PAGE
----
A key distinguishing feature between the doctrine of frustration and a force majeure provision is  that if a frustrating event does occur, the contract is permanently frustrated (i.e. set aside) –  temporary suspensions are not possible and the parties are excused from all further performance without liability for damages. In contrast, while some force majeure provisions can result in the eventual  termination of a contract, this will normally only happen if it appears that the circumstances  causing the delay are unlikely to improve in the short to medium term (as defined in the contract).

In the case of the Ebola outbreak in West Africa, one hurdle that an affected party might struggle  to overcome is to establish that the effects of the outbreak could not be mitigated, particularly  as Ebola is generally considered to be more easily contained than other diseases as it is not  airborne.  For example, alternative sources for the supply of raw materials from unaffected areas  and the introduction of strict controls to protect employees on site may increase the overall  difficulty and costs involved but these factors on their own are not sufficient to excuse the  failure to perform on the grounds of frustration. Therefore, subject to any condition of  foreseeability, it is more likely that parties may be able to apply a force majeure provision in  such circumstances than rely on the doctrine of frustration.


The imposition of sanctions can also present significant difficulties in determining whether  performance has been interrupted by a supervening illegality.  Performance can become unlawful in  three situations: (i) under the governing law of the contract; (ii) by reference to the law in the  place of performance; or (iii) as a result of the sanction purporting to have extra-territorial  application despite not being issued in the place of performance or pursuant to the governing law  of the contract. This third situation is particularly problematic for non-US companies with US  interests doing business in jurisdictions or with entities or persons that are the subject of US  sanctions with extra-territorial application.  In such cases, arguably, if sanctions are not  covered by the force majeure provision in a contract, no relief will be available under the  doctrine of frustration either.  This is because the English courts have held that a change in  foreign law which does not directly concern the contract (either in terms of its governing law or  the place of performance) may not be relied upon. Therefore, if sanctions are a possibility, it  becomes all the more important to give consideration to how the force majeure events are defined by  contract.


In summary, each event and how the parties may have apportioned the risk of delay or  non-performance and the associated costs will vary depending on the contract and the specific  wording used.  Nevertheless, the following points are worth bearing in mind.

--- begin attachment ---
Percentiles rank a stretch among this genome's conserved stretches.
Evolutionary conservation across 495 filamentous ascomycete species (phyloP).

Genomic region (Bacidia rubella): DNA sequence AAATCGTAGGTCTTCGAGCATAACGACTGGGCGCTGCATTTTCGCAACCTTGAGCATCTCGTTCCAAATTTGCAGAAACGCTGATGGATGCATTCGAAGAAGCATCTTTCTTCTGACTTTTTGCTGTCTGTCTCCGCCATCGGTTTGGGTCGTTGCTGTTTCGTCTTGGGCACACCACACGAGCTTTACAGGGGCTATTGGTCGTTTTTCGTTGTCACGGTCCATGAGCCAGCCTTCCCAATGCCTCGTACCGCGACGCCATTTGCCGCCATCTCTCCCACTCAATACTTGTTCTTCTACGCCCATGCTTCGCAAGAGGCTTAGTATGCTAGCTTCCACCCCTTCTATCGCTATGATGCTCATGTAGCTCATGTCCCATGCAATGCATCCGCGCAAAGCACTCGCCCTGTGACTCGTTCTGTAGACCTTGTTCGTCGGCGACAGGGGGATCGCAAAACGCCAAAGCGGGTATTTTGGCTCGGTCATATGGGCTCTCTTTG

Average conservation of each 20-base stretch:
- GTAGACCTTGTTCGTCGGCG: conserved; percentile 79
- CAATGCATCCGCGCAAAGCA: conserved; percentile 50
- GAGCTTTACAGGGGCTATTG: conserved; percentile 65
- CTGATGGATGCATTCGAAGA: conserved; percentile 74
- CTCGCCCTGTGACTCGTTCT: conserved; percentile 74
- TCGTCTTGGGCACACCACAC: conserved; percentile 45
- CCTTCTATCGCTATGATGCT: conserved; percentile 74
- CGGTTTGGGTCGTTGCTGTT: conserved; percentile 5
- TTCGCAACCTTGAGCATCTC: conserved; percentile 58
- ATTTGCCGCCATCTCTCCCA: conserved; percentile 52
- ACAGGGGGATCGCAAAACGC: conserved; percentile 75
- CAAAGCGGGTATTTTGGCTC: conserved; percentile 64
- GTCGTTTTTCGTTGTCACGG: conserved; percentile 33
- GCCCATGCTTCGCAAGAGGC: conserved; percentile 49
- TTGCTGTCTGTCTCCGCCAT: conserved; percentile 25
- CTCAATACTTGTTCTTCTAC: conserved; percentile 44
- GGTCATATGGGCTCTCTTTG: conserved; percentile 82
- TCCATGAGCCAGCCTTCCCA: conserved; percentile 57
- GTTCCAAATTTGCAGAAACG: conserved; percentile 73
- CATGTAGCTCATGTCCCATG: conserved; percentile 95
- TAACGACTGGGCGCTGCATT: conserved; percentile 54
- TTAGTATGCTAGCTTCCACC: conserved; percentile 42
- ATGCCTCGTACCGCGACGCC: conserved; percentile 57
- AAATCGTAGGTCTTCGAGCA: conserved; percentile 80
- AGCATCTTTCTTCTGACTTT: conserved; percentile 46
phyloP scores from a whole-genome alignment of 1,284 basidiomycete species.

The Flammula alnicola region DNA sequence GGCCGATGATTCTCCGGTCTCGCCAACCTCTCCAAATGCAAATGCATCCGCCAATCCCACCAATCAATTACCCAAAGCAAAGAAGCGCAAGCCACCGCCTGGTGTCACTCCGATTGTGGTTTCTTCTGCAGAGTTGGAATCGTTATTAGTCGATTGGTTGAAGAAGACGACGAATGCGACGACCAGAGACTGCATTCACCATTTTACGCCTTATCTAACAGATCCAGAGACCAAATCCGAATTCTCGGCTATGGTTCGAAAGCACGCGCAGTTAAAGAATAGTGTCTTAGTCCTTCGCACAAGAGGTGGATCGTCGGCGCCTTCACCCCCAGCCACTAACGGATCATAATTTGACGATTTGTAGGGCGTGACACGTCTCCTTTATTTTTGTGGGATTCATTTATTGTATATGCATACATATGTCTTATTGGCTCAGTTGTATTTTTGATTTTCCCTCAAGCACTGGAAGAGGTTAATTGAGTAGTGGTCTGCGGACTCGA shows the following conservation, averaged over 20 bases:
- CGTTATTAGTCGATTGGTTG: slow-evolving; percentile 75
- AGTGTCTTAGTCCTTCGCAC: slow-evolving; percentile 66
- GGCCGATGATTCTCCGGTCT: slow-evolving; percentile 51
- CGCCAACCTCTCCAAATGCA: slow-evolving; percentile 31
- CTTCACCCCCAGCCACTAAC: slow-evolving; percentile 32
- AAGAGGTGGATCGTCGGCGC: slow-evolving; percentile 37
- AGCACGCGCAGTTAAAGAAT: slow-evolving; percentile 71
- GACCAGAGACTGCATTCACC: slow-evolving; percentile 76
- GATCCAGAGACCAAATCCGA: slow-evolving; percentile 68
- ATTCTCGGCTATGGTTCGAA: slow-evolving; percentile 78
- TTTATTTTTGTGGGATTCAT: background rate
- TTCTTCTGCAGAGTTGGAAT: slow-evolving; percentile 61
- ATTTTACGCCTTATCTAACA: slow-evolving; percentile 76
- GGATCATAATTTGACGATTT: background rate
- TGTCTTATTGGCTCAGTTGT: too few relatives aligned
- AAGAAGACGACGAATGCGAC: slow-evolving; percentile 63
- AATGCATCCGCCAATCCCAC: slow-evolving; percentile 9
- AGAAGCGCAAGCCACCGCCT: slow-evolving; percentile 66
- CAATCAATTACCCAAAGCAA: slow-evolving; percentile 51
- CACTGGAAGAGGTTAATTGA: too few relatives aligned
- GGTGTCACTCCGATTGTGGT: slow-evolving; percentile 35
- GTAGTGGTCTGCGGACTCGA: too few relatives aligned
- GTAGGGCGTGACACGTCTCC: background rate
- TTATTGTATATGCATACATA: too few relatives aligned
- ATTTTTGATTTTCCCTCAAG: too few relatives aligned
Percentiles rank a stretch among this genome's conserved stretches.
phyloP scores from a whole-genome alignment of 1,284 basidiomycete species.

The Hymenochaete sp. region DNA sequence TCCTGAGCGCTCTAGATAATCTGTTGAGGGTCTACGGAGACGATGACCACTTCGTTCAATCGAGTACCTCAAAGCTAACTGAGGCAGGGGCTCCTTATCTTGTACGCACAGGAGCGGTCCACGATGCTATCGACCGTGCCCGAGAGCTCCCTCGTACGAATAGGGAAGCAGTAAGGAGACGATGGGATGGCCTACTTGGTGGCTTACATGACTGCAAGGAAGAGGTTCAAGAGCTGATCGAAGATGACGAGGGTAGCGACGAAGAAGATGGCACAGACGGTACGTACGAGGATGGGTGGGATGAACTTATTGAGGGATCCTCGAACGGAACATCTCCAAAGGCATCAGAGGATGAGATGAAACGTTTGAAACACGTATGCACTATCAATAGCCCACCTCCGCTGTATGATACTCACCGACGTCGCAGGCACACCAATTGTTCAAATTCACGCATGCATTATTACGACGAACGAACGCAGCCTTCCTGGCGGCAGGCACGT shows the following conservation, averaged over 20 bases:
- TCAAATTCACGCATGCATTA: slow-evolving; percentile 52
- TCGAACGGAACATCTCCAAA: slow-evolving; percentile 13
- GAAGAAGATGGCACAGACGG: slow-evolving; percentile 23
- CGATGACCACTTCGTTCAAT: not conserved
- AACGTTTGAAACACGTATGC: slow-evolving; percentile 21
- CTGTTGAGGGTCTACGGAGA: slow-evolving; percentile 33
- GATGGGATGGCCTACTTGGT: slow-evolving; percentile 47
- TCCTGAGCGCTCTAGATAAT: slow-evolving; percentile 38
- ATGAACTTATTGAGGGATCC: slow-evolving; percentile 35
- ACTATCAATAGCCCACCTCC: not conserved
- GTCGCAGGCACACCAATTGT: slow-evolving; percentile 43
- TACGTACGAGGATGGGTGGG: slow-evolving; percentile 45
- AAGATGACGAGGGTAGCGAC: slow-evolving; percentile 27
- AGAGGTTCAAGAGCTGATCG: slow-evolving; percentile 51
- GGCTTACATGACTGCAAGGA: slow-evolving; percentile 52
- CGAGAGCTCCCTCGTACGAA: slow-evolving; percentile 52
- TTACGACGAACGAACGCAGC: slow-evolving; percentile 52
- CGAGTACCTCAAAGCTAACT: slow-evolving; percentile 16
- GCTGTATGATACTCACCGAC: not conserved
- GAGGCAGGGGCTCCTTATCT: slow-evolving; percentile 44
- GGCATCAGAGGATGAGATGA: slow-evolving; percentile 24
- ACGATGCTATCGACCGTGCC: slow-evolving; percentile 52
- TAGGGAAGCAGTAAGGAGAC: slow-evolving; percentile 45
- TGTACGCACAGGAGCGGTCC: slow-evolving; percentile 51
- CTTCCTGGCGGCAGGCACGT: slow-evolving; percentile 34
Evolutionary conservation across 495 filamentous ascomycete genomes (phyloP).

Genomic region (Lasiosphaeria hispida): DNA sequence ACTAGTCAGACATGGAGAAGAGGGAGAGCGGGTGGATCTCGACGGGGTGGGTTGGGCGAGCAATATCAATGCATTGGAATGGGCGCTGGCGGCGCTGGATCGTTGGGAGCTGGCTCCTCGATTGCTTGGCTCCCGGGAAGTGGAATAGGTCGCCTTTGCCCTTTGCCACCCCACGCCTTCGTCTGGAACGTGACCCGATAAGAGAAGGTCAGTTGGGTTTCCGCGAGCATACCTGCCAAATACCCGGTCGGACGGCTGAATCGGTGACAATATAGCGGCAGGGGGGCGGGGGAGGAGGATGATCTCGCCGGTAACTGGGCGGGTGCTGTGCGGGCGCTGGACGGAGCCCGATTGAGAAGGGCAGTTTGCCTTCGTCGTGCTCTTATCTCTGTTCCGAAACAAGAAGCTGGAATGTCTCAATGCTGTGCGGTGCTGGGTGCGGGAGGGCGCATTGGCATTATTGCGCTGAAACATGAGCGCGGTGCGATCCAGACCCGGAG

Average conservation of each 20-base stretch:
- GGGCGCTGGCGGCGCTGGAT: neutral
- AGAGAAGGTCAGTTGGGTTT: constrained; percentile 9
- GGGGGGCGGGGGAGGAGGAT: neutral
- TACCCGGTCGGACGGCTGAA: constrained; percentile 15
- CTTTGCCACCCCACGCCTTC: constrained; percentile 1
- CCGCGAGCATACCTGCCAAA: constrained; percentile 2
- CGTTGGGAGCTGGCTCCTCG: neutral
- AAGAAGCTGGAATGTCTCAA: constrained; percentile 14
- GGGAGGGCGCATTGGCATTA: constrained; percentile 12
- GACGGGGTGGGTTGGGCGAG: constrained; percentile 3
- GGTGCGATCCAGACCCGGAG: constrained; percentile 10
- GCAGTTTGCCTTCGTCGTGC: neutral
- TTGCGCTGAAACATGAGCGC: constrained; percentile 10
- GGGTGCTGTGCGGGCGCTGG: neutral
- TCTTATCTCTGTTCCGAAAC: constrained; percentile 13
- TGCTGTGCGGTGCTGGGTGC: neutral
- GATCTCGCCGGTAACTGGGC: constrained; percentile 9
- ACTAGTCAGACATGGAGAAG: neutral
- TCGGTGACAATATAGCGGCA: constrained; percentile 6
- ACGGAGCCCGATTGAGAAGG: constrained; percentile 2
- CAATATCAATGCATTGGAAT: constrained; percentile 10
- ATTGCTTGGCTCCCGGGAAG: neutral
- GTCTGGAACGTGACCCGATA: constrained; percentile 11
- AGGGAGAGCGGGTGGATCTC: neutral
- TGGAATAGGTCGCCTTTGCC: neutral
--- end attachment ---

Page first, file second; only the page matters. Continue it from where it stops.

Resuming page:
• Not all events that interfere with performance will be treated as force majeure by the  courts. When drafting a force majeure provision in a new contract, renegotiating existing terms of  contract or amending standard terms of business, companies should consider adding terms  such as  pandemic, other civil emergency situations and the imposition of sanctions to the list of force  majeure events so as to avoid any uncertainty if such an event does arise.
  • Similarly, where a business fears serious disruption from a contractual failure by a key  supplier or other key counterparty, it may be worth discussing this concern with the counterparty  before any disruption occurs. If the situation is addressed early enough it may be possible that  the supplier could put in place appropriate contingency planning and/or provide additional  assurances.
  • Conversely, as a supplier, it is important to be specific as to the source of the products  to be delivered (whether this means identifying a specific, product, export location or supplier)  so as to avoid arguments that alternative supply lines should be put in place regardless of any  increased difficulty or additional cost.
  • In the same context, both parties will want to consider carefully in advance the delay  threshold at which they agree further performance should be suspended (i.e. whether it is expected  that performance should be legally and/or practically impossible before a suspension will be  triggered or whether it is enough that performance is hindered or made more difficult).  There is  case law on the meaning of these terms and it is important that parties are aware of precisely how  the  risk of such events is apportioned in their contracts.
  • Where performance has already been disrupted, it is important that the parties review their  contract carefully as soon as possible so as to ensure that no notice requirements are missed  (either in terms of timing, method or the evidence to be provided in support) and if necessary, an  alternative strategy can be considered before matters deteriorate. If the contract does not contain  a force majeure provision, the doctrine of frustration may still be relevant.